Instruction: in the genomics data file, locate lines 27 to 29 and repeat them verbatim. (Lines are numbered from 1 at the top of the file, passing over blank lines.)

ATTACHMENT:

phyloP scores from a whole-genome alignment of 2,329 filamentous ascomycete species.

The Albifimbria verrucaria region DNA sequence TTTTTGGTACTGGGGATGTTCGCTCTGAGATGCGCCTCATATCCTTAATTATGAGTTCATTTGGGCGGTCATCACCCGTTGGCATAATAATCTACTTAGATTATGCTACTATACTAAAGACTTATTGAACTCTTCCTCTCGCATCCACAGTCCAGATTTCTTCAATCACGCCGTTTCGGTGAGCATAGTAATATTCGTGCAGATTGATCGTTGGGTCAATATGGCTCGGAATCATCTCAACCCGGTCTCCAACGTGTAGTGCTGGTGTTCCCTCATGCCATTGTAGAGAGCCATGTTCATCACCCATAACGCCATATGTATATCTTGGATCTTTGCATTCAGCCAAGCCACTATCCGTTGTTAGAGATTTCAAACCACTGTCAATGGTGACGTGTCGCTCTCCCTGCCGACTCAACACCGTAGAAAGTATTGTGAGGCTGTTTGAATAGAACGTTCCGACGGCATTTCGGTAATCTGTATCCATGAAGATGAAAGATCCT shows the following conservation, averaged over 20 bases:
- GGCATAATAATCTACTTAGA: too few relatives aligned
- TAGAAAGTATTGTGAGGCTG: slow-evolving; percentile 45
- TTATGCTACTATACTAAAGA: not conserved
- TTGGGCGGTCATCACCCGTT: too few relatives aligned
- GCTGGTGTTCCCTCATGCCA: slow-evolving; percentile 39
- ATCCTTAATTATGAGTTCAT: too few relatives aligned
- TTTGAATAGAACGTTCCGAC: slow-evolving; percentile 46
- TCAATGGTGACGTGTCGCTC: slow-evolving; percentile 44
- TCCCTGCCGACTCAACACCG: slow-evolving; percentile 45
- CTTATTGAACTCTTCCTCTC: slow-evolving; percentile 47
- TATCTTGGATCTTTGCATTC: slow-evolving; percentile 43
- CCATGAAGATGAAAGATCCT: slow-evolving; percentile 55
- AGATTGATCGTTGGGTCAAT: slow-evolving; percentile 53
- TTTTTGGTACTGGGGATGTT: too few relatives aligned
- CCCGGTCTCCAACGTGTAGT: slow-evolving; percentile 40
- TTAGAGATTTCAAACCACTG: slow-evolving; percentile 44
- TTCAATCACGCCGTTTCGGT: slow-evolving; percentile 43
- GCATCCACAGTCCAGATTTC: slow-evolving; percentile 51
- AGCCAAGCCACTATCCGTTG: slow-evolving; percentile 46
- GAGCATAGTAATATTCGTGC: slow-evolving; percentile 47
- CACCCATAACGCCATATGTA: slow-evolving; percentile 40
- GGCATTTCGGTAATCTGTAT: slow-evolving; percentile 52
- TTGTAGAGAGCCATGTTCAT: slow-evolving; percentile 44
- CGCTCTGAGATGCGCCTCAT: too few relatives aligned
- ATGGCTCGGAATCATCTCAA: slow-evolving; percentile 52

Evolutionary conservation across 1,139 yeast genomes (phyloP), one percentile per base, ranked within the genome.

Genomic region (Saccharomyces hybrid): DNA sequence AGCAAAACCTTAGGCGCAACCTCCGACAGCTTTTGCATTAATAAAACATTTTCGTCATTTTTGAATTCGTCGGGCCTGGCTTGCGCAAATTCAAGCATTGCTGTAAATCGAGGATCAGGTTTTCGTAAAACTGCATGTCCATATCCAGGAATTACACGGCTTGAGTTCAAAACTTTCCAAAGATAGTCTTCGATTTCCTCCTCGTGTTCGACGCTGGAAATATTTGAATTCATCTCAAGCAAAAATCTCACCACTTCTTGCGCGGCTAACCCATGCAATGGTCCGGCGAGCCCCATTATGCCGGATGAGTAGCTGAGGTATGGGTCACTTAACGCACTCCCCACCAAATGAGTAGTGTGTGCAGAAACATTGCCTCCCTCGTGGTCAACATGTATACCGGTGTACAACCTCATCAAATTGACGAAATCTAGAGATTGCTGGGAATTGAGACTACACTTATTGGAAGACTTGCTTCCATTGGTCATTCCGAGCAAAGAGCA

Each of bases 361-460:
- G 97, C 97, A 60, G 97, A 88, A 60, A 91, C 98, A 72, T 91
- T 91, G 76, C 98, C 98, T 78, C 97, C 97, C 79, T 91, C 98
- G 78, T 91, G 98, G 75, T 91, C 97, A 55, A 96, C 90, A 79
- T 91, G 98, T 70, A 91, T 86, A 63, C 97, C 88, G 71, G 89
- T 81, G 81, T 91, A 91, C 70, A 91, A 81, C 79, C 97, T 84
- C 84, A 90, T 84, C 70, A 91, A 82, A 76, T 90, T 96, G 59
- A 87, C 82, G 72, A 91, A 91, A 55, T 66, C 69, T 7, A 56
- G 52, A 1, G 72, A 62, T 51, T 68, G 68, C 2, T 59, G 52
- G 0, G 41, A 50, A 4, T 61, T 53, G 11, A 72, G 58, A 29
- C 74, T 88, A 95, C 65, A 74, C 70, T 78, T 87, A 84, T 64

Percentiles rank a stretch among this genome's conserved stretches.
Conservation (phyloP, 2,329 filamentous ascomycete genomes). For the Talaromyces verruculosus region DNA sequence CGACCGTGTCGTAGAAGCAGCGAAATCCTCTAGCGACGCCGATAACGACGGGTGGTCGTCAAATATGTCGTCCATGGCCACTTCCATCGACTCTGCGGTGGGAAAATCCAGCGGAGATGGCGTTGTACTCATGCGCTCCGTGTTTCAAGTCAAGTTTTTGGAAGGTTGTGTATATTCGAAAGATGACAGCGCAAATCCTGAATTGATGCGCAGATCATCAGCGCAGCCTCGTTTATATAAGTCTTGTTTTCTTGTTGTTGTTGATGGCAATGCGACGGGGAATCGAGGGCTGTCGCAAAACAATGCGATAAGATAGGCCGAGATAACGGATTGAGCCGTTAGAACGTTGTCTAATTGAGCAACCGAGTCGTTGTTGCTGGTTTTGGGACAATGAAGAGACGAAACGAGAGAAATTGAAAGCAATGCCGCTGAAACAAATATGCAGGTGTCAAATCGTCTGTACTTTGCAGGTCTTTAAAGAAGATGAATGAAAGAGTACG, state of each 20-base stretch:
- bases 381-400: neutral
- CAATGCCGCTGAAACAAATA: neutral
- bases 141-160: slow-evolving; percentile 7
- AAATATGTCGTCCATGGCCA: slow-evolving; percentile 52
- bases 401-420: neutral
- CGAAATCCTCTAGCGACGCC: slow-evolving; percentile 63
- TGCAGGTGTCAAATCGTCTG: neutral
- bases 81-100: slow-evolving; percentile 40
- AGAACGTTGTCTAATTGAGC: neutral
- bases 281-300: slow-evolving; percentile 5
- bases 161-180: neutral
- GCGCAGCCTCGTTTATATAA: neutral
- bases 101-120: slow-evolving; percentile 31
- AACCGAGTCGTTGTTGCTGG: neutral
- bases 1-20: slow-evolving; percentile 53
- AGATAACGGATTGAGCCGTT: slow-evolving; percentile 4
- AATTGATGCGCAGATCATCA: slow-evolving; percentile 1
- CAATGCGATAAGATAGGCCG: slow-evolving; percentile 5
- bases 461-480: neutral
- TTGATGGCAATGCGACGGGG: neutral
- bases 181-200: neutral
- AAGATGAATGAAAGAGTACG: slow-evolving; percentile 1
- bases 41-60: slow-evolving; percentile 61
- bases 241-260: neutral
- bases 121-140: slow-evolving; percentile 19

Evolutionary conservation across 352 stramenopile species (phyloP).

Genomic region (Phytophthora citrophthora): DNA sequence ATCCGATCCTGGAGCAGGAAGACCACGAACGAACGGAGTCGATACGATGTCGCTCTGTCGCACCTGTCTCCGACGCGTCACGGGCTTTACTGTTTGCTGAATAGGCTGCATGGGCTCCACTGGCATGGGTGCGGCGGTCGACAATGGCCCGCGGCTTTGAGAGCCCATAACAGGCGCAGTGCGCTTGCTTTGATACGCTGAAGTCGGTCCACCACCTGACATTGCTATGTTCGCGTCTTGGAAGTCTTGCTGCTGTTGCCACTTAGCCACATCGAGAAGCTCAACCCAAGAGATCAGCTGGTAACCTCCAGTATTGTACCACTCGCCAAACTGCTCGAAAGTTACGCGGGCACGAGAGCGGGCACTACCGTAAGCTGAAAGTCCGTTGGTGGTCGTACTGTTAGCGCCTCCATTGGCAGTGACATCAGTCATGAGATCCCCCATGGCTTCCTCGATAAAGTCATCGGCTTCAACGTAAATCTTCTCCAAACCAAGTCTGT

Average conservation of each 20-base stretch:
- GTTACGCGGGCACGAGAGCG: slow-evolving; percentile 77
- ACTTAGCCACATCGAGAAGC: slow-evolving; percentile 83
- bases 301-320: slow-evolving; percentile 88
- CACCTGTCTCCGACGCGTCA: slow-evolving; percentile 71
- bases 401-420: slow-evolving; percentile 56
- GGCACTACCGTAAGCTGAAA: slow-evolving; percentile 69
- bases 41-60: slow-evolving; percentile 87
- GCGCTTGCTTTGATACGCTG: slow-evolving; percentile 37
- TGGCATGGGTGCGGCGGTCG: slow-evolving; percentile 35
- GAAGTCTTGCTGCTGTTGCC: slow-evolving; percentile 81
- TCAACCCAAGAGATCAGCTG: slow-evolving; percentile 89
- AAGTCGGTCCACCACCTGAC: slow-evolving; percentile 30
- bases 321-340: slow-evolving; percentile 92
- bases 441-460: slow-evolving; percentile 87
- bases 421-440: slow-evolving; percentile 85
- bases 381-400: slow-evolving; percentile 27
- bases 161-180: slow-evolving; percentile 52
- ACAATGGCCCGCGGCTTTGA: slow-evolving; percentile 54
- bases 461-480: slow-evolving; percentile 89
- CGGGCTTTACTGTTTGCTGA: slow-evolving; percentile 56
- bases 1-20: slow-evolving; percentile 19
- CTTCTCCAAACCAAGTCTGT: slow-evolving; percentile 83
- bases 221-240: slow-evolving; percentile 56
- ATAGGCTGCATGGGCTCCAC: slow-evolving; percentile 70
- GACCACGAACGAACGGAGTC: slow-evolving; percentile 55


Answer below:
- ATGGCTCGGAATCATCTCAA: slow-evolving; percentile 52

Evolutionary conservation across 1,139 yeast genomes (phyloP), one percentile per base, ranked within the genome.

Genomic region (Saccharomyces hybrid): DNA sequence AGCAAAACCTTAGGCGCAACCTCCGACAGCTTTTGCATTAATAAAACATTTTCGTCATTTTTGAATTCGTCGGGCCTGGCTTGCGCAAATTCAAGCATTGCTGTAAATCGAGGATCAGGTTTTCGTAAAACTGCATGTCCATATCCAGGAATTACACGGCTTGAGTTCAAAACTTTCCAAAGATAGTCTTCGATTTCCTCCTCGTGTTCGACGCTGGAAATATTTGAATTCATCTCAAGCAAAAATCTCACCACTTCTTGCGCGGCTAACCCATGCAATGGTCCGGCGAGCCCCATTATGCCGGATGAGTAGCTGAGGTATGGGTCACTTAACGCACTCCCCACCAAATGAGTAGTGTGTGCAGAAACATTGCCTCCCTCGTGGTCAACATGTATACCGGTGTACAACCTCATCAAATTGACGAAATCTAGAGATTGCTGGGAATTGAGACTACACTTATTGGAAGACTTGCTTCCATTGGTCATTCCGAGCAAAGAGCA